Sobbing in the Doctor’s Office

It started Thursday afternoon with a throbbing pain in my left ankle. It was a Rest Day and I’d done virtually no activity all day but sit at my desk. There was no injury, I didn’t fall, I didn’t step wrong. It was just throbbing. I had no idea what it was and hoped it would pass…then it felt like someone was stabbing me in the ankle with a needle.

I called my doctor and they had a cancellation. I was in the doctor’s office about an hour later.

The fill-in doctor checked my ankle and said he thought I was starting to develop Achilles Tendinitis in my left ankle. I’ve had that before. About 4 years ago I got it after running up a sandy dune on the beach. The pain was so excruciating I was stuck on the couch all weekend unable to walk until I finally went into to see the doctor. Last time I wore a boot for 10 days.

The pain in my ankle hasn’t reoccured since the initial pain yesterday but I’m wearing the boot for a week like instructed. He said no running, no elliptical for awhile. He said I can swim. So that’s good.

Causes of Achilles Tendonitis

Achilles tendinitis is an overuse injury. Too much too soon is the basic cause of overuse injuries, however other factors can contribute to developing the condition.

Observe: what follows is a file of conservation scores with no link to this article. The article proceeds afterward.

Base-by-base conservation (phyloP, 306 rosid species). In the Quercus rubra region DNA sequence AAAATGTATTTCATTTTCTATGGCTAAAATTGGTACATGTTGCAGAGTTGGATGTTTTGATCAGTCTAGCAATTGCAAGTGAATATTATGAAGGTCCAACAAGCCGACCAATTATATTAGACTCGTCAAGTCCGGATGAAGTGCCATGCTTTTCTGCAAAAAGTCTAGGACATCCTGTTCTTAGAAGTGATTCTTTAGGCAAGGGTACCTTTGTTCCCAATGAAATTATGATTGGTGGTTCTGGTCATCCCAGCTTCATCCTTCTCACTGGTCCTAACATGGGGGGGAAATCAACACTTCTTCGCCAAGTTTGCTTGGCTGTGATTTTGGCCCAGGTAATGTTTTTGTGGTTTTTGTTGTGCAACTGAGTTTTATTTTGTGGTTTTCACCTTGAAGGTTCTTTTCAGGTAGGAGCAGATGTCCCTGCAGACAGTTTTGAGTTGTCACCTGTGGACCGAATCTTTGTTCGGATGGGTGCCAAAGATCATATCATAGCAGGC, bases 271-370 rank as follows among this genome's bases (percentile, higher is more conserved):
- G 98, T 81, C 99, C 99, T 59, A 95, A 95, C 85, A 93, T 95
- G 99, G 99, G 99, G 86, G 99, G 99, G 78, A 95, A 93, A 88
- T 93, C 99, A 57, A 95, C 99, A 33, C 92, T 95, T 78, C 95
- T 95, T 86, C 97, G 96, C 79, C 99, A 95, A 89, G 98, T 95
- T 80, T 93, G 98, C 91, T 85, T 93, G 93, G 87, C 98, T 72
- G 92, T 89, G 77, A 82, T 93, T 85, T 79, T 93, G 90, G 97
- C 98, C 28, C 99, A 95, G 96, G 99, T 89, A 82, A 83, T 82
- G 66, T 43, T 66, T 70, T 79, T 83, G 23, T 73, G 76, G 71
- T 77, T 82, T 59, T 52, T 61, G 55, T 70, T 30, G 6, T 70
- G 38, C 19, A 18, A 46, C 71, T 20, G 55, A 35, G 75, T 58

• Increase in activity (either distance, speed or hills).
  • Less recovery time between activities.
  • Change of footwear or training surface.
  • Weak calf muscles.
  • Decreased range of motion at the ankle joint, usually cause by tight calf muscles.
  • Running up hills – the achilles tendon has to stretch more than normal on every stride. This is fine for a while but will mean the tendon will fatigue sooner than normal.
  • Over-pronation or feet which roll in when running can place an increased strain on the achilles tendon. As the foot rolls in (flattens) the lower leg also rotates inwards which places twisting stresses on the tendon.
  • Wearing high heels constantly shortens the tendon and calf muscles. When exercising in flat running shoes, the tendon is stretched beyond its normal range which places an ‘abnormal’ strain on the tendon.

Since I was at the doctor I asked about my right foot. For about a week and a half I’ve been having a strange sensation whenever I’m barefoot (never in shoes). It’s at the arch of right foot and feels like a rubber-band stretching. It’s a weird twinge–not painful at all. I wasn’t concerned.

Guess what that was?

Plantar Fasciitis.

Let me start out by saying: I’ve had NO pain in my foot. I can walk, run, jump, stand…I have zero pain and just that weird twinge when I’m barefoot.

The doctor said I caught that early as well and that was a good thing. He said not to be barefoot and gave me a pamphlet to read. Gee thanks.

I burst into tears. I was sobbing uncontrollably in the doctor’s office and the Asshole said “It’s not the end of the world. You’ll be fine.”

As a runner I KNOW what plantar fasciitis is and what it means for a runner. And yes, Doctor Asshole, it is the end of the world.

I have a boot on my left foot for the Tendinitis. Since I’ve been down this road before, I know that it throws off my whole body and causes back pain. For the next week I will be wearing a hiking boot on my right foot to try and make it balanced when I walk and stand. Hopefully that will prevent the back pain.

I’m not in a great mood right now.

That is all.